As selective chroniclers of Life on the World of the Cross, we tend to avoid the endless stream of natural and unnatural catastrophes that afflict Urantia. But when an event changes the tilt of the entire planet and even the length of a year … well.
Unless you’re able to force yourself to go there, it’s practically impossible to wrap your thinking around the fact that more than ten thousand people who were busy with their daily routines suddenly found themselves with less than fifteen minutes of life left on Urantia. No matter how you care to look at it, that’s an abrupt transition.
Temporal life on the evolutionary worlds of time and space is uncertain. A lot of us die before ever getting around to making decisions about what our mortality means. But when we’re able to witness the plight of our fellows on the other side of the world with such startling immediacy and clarity, we have an opportunity to look at our own mortality— to re-evaluate our relationship with all mankind; to make a leap in our moral maturity— both as an individual, and as a race.
Mature human beings tend to look upon all other mortals with emotions of tolerance and with feelings of tenderness. Mature people view immature folks with the love and consideration that parents bear their children. But it requires the lure of a great ideal to drive man on in the pursuit of a goal which is beset with difficult material problems and manifold intellectual hazards.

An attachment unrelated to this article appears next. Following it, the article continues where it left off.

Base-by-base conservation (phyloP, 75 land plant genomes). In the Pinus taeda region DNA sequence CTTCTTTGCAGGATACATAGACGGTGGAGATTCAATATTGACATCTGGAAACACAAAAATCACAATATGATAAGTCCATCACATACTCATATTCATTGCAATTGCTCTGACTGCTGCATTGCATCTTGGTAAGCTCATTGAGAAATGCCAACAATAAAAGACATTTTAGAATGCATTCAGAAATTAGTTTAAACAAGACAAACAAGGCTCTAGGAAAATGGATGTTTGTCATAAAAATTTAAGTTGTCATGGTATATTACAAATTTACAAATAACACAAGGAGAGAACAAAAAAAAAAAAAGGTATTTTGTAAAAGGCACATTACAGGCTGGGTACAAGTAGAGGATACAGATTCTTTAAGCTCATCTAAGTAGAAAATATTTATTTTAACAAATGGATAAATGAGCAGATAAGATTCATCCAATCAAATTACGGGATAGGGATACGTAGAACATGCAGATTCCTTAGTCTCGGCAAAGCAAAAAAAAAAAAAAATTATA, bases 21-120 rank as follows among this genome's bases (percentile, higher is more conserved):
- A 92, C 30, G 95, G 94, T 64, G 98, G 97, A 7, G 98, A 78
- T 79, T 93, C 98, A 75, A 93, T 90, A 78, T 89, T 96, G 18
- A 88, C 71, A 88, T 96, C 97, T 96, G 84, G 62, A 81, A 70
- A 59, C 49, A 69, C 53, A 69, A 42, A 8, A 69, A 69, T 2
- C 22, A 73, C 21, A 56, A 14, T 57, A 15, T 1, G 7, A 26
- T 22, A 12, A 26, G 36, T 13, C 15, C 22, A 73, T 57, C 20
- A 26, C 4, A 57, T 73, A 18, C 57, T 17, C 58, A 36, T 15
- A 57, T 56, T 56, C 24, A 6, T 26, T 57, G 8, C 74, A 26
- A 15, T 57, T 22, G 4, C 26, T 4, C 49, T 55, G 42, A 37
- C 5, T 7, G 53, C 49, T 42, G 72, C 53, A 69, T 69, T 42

And when we do get around to acknowledging our difficulties in understanding life, it inevitably entails the reduction of long-cherished conceits, even the abandonment of deep-seated prejudices. Still, the average person prefers to cling to the old illusions of safety, and to their long-cherished but transparently false feelings of security. Only a brave person is willing honestly to admit, and fearlessly to face, what a sincere and logical mind discovers.
The particularly onerous aspects of the current catastrophe are still unfolding. No one knows just what impact they will ultimately have on us as individuals, especially those of us who are thousands of miles from the epicenter of this tragedy. We should give a compassionate sayonara to the many thousands of victims of the quake and its attendant, deadly consequences. But we should also pause to consider the fragility of our own mortal existence, and finally get around to asking those eternally significant, soul-searching questions that lead us to greater insight into the true human condition, and our spiritual destiny.